In addition to Kessler, former NBA great Oscar Robertson and fashion designer Nanette Lepore, a Youngstown native, have also invested in growing sites across the state.

“The reason I became attracted to Ohio is that there’s 10 restricted grows,” he says. That means the industry will be brought online slowly, he explains, allowing regulators and officials to establish best practices on how to manage the industry and ensure its safety.

Kessler and his investor group created Riviera Creek LLC to operate the proposed 27-acre marijuana farm in Alliance selected as one of the 10 growing sites. The opportunity to invest in this location came when a group of Chicago investors backed out, leaving the options open.

“We’re going to compete on price and quality, and go after as much market share as we can,” Kessler says. “We do plan to have partnerships, which is the right way to go after the market.”

Much of the growing would be indoors, and the entire Alliance operation could cost upwards of $50 million, Kessler estimates. The build-up would include a new building that could one day have the capacity to grow 50,000 pounds of marijuana annually, based on projected demand across the state.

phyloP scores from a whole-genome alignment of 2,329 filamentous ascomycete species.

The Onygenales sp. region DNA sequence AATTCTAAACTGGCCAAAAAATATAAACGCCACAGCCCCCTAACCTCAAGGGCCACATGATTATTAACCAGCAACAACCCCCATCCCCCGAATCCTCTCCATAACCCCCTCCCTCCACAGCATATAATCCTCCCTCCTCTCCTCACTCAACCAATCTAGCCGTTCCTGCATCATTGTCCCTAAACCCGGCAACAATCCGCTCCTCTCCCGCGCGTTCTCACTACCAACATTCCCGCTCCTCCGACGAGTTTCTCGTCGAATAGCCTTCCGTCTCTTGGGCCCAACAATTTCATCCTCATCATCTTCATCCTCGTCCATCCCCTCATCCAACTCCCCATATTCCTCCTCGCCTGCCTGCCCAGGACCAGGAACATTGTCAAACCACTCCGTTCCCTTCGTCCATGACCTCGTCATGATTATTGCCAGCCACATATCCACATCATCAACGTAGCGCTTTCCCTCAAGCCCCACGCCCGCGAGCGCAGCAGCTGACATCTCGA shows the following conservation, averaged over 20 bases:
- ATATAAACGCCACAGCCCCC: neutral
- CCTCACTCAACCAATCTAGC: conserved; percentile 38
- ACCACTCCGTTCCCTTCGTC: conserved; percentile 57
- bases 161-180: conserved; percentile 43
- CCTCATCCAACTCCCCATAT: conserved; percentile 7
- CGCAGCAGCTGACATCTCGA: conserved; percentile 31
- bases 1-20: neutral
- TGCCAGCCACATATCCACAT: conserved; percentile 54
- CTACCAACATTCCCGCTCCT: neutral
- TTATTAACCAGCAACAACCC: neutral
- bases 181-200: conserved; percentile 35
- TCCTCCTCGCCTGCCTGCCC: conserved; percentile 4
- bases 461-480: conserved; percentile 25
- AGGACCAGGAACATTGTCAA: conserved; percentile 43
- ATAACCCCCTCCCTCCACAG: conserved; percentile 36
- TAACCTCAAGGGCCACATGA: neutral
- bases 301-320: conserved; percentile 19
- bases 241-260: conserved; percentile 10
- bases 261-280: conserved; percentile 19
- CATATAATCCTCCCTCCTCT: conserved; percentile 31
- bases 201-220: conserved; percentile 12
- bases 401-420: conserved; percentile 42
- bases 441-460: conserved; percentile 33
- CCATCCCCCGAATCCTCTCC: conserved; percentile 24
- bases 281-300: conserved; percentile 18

Realistically, though, Kessler says that even the most productive farms in other states produce at best just 5,000 pounds per year. “That’s a big facility doing well,” he says. For the Alliance facility to satisfy production of 50,000 pound, it would require multiple growers at the site.

The Alliance facility, Kessler estimates, could lead to between 50 and 100 jobs, plus additional positions needed for downstream processing, testing, sales and distribution.

Should Issue 3 pass, the industry would expand at a measured pace, Kessler says. This allows time for manufacturers to set up testing, processing, distribution and retail partnerships that would enable the industry to operate safely and efficiently.

Moreover, the state would appoint a governing body that would provide oversight to the industry in order to maintain controls and implement regulations.

“Colorado has 1,500 manufacturers,” Kessler says. “Last year, they had to burn 60,000 pounds of the product because it didn’t pass testing.”

Ohio’s business model provides a safe alternative to the existing environment across the state in which marijuana users resort to underground dealers, Kessler emphasizes.

While many critics of the measure argue that marijuana is considered a “gateway” drug that leads to the use of harder and more damaging substances, Kessler notes that it’s not marijuana that people should be concerned about. Instead, it’s how the product is distributed that poses the biggest risk to public safety.

“I’m primarily an inventor,” says Kessler, who has created more than 2,500 products in his lifetime. “When I look at this marketplace and look at this opportunity, I feel like there’s a great chance here to take a product and a business that’s had its issues and make it safer.”

Pictured: Brian D. Kessler

Copyright 2024 The Business Journal, Youngstown, Ohio.